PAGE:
What makes dust so harmful for construction workers is that it’s a combination of particles from various materials used on project sites. These fine grains could be heavy metals, asbestos, pollen, silica and much more.
If inhaled, this dust can induce a number of health issues, such as heart strain, reduced lung capacity and irritation of the eyes, nose, throat and lungs. Silica, a small crystalline substance that’s more than 100 times smaller than ordinary sand, can also cause lung cancer, kidney disease, chronic obstructive pulmonary disease (COPD) and silicosis, an incurable lung illness that can be fatal.
In the U.S., around 2.3 million people get exposed to silica at work. When construction workers breathe in this material, along with any type of dust, they may feel like they’re experiencing allergies or a mild cold. However, as the irritants settle into the lungs, they can damage the surrounding tissue. Some diseases come on quickly, but most take a long time to develop. If workers don’t detect the issue early, it becomes harder to treat.
Mitigating dust on the worksite is something that organizations must do, as it’s a matter that affects the health of the people working in and living near construction areas. Discover some of the top dust mitigation strategies that project managers can incorporate into their plans.
Personal protective equipment
All employees should have personal protective equipment (PPE) and proper training on how to use it to limit exposure to dust. Filtering respirators and dust masks can offer extra protection against breathing in harmful particles. The National Institute for Occupational Safety and Health (NIOSH) recommends half-face particulate respirators with N95 filters or better to limit exposure to silica, as these models offer improved efficiency over earlier dust and mist filters.
Workers should also wear safety goggles when irritants are present, as they’re the only type of protection that creates a seal around the eyes. These goggles can incorporate prescription lenses mounted behind the protective material for those requiring vision correction. While this PPE should have adequate ventilation, it must protect against dust entry.
Restricted site access
Excessive vehicle movement can lead to dust generation on construction sites. To keep the debris to a minimum, site managers should restrict access points. They should also create paved parking areas to limit the spots where vehicles can create dust. Beyond vehicular access, construction companies can limit activity during high winds, as continuing tasks will only accelerate particulate problems.
Water applications via trucks
Another standard method for dust control during construction is to water down the site. While project managers can always hope for rain, they should also opt for water trucks to spray down the area and keep dust suppressed. Depending on the scope of the project, workers should apply water at least three times a day.
Water is an extremely effective and economical technique compared to many others. Plus, it offers excellent insurance for those that work in fire-prone areas. Most truck models offer two water tank capacities — 2,000 and 4,000 gallons. Be sure to track water usage, however, as excess can lead to potential environmental erosion.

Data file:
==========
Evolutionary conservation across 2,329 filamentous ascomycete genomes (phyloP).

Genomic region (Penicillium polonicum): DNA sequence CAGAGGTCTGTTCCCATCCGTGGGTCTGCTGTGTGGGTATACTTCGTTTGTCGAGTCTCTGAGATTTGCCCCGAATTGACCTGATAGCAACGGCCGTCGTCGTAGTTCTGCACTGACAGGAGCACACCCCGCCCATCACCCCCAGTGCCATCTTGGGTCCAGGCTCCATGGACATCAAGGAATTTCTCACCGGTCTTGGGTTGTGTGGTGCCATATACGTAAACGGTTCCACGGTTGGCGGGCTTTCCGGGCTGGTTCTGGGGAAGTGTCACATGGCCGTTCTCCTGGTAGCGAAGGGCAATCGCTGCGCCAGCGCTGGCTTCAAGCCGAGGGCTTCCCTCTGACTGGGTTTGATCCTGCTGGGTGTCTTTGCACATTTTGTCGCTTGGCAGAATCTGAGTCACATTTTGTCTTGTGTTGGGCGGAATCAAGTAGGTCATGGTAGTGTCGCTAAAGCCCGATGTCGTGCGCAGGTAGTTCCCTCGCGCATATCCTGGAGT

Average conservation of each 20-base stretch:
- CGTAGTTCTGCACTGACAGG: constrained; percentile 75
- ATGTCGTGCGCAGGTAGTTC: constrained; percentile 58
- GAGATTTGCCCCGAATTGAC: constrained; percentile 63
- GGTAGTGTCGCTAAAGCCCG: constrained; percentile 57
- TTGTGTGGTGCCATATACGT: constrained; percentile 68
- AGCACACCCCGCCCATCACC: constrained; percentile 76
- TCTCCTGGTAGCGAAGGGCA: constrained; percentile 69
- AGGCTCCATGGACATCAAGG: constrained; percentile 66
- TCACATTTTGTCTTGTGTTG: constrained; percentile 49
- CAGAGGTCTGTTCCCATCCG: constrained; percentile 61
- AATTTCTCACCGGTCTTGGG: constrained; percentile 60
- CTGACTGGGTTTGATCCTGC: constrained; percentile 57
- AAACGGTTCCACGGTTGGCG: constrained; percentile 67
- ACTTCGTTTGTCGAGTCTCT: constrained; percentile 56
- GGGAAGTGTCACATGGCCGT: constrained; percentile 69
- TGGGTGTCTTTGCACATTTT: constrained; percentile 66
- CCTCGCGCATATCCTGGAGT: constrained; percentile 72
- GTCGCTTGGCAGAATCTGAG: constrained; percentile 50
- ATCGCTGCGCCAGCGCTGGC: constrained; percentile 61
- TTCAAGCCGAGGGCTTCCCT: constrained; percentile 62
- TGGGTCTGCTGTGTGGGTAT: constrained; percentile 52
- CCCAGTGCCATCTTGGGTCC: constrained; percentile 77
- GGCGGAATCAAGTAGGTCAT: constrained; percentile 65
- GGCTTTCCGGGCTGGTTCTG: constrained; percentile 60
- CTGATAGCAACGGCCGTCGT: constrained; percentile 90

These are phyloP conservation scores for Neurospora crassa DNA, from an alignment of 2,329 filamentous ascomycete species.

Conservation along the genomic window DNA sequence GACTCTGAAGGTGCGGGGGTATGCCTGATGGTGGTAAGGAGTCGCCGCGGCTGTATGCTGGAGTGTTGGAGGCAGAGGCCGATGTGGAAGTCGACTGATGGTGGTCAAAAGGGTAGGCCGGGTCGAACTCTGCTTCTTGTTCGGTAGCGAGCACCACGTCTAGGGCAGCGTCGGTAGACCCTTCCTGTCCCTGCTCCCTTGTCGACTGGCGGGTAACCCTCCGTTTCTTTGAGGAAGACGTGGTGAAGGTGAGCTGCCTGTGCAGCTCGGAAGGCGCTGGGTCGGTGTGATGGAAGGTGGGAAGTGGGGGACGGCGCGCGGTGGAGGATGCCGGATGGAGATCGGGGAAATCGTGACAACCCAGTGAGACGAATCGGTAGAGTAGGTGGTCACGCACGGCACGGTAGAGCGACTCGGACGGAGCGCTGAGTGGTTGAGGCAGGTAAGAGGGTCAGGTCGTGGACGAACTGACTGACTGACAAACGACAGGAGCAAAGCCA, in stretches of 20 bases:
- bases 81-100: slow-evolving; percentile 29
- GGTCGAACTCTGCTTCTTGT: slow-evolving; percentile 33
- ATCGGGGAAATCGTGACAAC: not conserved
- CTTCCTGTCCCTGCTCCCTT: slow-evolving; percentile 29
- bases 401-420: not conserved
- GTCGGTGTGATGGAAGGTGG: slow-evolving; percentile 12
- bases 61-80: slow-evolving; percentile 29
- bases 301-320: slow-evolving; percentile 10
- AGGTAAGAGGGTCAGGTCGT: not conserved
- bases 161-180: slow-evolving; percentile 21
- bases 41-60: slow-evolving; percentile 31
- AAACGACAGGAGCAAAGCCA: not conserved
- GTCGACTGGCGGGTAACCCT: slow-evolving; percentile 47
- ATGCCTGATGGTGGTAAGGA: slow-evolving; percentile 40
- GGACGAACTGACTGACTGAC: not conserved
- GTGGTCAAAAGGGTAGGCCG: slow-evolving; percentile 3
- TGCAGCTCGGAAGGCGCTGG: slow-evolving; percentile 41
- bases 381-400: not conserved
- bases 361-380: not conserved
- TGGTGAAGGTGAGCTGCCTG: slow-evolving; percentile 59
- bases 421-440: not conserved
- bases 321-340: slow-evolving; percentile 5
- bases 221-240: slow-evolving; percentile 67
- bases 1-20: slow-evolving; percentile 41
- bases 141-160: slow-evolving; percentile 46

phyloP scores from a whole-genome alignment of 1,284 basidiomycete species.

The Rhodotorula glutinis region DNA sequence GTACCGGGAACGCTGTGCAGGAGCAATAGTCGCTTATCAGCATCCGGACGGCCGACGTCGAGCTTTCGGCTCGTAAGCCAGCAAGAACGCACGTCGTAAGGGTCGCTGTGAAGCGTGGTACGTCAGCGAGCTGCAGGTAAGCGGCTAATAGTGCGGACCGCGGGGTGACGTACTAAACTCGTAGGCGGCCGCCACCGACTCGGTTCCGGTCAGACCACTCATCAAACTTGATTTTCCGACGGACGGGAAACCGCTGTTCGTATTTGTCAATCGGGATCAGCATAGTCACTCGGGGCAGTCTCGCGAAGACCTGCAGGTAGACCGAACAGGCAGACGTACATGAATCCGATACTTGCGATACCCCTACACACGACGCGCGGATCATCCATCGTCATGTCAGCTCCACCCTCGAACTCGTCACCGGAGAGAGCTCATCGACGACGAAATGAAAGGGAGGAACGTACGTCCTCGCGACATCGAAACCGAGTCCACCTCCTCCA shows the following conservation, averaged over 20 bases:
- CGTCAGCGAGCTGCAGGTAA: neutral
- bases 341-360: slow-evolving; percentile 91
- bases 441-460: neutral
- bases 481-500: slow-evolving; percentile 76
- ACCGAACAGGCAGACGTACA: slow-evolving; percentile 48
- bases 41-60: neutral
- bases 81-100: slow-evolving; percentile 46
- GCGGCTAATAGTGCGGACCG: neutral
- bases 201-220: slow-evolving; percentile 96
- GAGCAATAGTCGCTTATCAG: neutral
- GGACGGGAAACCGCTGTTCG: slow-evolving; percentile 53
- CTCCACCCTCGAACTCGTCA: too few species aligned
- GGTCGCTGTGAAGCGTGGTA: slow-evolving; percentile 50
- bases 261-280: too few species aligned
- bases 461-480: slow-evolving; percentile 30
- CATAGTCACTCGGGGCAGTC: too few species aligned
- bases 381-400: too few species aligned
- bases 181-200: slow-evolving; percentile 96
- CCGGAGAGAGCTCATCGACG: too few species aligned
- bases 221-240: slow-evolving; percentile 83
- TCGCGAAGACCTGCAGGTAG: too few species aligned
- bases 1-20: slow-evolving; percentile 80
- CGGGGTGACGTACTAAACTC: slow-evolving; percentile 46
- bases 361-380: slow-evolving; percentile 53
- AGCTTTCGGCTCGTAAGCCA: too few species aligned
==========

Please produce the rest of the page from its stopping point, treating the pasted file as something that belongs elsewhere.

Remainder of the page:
Chemical suppression products
Project managers can find certain chemical dust suppressants, though the performance of these products will depend on the application method, surface moisture content, site precipitation, drainage and more. Most of these suppressants are designed for areas with medium traffic and surfaced with gravel.
Calcium chloride, for example, is a salt that can absorb moisture from the air without becoming a liquid. The result is a binding effect on particles, preventing dust. This chemical works best during the spring season when the road still has moisture from rains. During times of low humidity, a water truck may need to soak the area for the calcium chloride to be effective.
Pre-work preparation materials
Site managers can offer protection against dust with the right preparation materials. For example, plastic sheeting on the floors and ceilings of the workspace can contain particles. Sticky plastic sheeting is another option, viable for hard surfaces and carpets. Accessory kits with zipper closures are also useful, as they keep the particles contained to one area.
When outside, workers can apply mulch and vegetation to the soil to prevent dust, a method that's considered eco-friendly. Another way to control harmful inhalants is to properly store and cover materials, especially when carried on trucks.
Natural and block barriers
Another technique that can help with dust control is to use barriers on construction sites, such as board or snow fences, crate walls or bales of hay. These barriers play a significant role in controlling airflow, preventing gusts from blowing soil particulates off the ground. They can also stop erosion.
How to reduce dust and protect construction workers
Experts believe that more than 500 construction workers die from exposure to silica dust each year. Other irritants, too, such as those from wood, gypsum, limestone and marble, can lead to serious illness. To keep workers safe, construction companies must utilize dust mitigation methods, such as the ones above, on every project site.